A new concealed carry policy may ban Kane County employees from bearing arms anywhere they go while on the job, even if they're in their personal vehicles.
Assistant State's Attorney Joe Lulves pitched the policy Wednesday to the county board's human services committee. State law already bans anyone except law enforcement from carrying concealed weapons into public buildings.
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Many public bodies have chosen to let the state regulations exist as the law of the land. But Lulves said the county opens itself to lawsuits if an employee discharges a personally owned firearm while working for the county out in the field.
"This policy reflects a risk management position," Lulves said. "Employers are able to regulate employee behavior, and that includes constitutionally protected behavior."
Lulves used the example of a county employee wearing a shirt with an expletive on it. Such a shirt would be protected free speech when the employee walks down the street on his own time, Lulves said.
"But I guarantee if an employee came in (to the office) wearing that same shirt you would have something to say about it."
The issue gets a bit more complicated when it comes to an employee storing a weapon in his vehicle. There are times county employees use their own vehicles on county business if a county vehicle is not provided or available.
Board member Mark Davoust suggested the county policy include a provision allowing the employee to decline use of his vehicle for county business, without punishment, when the employee has a weapon secured in that vehicle.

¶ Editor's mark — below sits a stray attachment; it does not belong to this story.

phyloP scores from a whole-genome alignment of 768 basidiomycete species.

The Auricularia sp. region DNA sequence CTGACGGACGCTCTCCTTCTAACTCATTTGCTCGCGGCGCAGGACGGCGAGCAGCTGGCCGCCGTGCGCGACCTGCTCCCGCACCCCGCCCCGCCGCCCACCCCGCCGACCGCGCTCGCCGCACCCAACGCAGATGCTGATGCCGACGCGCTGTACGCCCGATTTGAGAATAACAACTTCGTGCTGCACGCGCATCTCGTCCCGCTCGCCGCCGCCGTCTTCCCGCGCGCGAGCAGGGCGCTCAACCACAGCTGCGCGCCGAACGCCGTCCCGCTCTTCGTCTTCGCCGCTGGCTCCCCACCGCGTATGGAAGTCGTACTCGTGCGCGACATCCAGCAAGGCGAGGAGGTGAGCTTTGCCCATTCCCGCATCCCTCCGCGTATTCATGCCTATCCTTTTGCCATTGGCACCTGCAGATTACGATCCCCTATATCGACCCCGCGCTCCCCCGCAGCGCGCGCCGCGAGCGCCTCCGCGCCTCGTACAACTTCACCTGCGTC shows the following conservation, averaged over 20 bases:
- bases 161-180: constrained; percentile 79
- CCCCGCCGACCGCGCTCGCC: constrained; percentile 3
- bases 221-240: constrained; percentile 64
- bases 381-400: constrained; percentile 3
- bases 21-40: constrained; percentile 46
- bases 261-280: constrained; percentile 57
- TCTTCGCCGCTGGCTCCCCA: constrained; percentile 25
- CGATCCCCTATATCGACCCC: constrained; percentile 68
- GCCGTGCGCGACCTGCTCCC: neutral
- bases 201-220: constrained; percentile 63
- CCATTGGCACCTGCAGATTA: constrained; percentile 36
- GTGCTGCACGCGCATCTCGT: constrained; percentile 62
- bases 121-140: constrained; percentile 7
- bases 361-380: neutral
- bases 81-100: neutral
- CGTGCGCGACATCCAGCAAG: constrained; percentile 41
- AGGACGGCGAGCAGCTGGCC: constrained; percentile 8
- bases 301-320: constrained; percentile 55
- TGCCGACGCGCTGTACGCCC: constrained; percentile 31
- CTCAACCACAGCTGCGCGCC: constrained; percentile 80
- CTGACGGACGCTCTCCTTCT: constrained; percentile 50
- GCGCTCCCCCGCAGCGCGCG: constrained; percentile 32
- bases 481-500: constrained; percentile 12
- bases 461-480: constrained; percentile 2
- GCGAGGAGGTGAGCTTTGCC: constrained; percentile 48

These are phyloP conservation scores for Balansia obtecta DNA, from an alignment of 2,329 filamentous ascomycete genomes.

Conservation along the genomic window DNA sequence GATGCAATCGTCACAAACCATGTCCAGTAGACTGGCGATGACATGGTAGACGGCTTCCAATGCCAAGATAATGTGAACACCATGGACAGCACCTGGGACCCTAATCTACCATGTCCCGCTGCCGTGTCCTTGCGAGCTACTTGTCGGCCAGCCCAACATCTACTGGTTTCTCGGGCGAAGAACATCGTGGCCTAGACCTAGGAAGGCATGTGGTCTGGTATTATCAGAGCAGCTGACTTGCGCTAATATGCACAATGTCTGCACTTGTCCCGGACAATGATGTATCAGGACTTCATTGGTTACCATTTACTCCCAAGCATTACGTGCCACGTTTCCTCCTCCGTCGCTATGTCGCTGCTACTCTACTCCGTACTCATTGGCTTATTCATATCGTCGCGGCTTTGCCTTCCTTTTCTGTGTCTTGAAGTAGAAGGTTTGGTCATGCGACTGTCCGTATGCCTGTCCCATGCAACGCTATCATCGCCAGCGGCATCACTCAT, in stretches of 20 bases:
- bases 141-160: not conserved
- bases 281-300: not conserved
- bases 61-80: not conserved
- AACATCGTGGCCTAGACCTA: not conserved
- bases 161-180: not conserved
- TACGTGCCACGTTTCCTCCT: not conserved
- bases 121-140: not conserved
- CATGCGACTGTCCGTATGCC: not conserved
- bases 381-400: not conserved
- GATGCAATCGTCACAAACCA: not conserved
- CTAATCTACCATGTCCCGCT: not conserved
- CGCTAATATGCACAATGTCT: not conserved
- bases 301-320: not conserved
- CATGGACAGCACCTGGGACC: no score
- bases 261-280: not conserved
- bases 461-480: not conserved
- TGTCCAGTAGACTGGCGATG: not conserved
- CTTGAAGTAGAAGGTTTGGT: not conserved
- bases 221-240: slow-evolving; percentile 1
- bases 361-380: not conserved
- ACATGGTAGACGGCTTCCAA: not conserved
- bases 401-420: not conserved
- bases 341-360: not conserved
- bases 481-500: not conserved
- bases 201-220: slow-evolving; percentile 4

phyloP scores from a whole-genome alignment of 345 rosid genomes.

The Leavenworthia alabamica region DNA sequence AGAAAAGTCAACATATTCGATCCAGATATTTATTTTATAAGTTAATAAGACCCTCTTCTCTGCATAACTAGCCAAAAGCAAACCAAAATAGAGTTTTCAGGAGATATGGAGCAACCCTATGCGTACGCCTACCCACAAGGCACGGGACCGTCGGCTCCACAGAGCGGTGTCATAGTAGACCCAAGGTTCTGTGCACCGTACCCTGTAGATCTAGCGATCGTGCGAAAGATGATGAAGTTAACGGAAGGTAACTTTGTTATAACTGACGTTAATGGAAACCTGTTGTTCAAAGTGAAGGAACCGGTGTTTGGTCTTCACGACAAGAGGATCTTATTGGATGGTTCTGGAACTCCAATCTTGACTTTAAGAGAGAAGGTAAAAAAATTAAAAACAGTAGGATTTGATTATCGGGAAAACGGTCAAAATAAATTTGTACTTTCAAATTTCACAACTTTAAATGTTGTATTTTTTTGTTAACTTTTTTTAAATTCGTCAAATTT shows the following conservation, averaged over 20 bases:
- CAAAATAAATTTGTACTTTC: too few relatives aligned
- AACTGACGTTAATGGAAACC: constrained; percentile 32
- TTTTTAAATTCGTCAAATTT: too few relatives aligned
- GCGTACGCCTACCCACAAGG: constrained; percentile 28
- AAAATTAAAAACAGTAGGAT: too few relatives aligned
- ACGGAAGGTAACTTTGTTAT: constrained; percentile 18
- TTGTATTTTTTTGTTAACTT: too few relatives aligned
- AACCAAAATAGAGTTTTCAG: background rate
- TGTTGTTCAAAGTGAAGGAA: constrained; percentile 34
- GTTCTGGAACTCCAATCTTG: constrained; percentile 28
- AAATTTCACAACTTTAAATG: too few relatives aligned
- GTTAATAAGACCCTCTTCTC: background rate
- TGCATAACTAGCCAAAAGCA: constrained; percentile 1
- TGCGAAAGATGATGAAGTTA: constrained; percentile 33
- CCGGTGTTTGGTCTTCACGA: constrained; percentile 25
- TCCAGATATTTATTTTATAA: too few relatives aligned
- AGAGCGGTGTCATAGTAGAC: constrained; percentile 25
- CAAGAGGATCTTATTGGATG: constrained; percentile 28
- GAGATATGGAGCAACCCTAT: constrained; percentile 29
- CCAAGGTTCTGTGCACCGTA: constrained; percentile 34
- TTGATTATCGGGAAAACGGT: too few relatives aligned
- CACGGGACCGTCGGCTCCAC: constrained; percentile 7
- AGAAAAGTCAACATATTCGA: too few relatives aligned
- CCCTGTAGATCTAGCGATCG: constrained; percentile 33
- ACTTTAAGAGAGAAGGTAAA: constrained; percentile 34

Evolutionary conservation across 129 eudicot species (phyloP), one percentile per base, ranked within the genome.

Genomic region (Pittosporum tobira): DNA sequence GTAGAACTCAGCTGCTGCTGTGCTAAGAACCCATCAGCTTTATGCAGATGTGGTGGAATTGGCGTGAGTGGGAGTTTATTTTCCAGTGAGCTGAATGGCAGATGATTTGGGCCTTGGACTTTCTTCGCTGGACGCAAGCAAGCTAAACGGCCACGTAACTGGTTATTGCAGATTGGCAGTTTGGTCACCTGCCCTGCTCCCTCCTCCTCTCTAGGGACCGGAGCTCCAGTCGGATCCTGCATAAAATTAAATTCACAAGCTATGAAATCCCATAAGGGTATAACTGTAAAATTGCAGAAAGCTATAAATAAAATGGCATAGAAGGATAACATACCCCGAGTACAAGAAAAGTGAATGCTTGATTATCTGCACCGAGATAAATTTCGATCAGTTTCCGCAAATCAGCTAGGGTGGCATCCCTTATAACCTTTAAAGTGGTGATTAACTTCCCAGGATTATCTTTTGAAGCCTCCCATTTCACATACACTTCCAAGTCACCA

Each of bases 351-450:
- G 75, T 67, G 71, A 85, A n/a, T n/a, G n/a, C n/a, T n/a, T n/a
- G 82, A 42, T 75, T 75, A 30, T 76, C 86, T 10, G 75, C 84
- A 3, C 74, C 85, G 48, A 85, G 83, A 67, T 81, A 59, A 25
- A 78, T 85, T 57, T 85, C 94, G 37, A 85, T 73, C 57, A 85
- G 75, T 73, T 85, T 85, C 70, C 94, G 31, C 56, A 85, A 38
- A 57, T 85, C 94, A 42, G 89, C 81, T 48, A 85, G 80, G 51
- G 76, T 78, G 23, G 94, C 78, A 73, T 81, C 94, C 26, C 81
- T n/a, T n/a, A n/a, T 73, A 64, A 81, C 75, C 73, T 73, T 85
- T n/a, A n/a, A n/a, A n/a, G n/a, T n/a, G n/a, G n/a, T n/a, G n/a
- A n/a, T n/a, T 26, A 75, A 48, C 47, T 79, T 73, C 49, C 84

Davoust's concern will be reflected in the next draft of the pending policy. What won't be included is any language addressing concerns about courthouse security expressed several times now by Chief Judge Judith Brawka.
She told county board members even before the state's concealed carry legislation became law that she was worried about permit holders storing guns in their vehicles out in the courthouse's unguarded parking lot. That area that also sees high foot traffic from criminal defendants. She's suggested investing in secured lockers for such weapons.
Lulves said that idea is wrought with legal and financial issues. He said gun owners may sue the county if they think something happened to their guns while the weapons were in the county's possession. There is also the cost of buying the lockers and hiring staff to supervise them, he said.
Lulves will present an updated draft of the policy to the committee next month.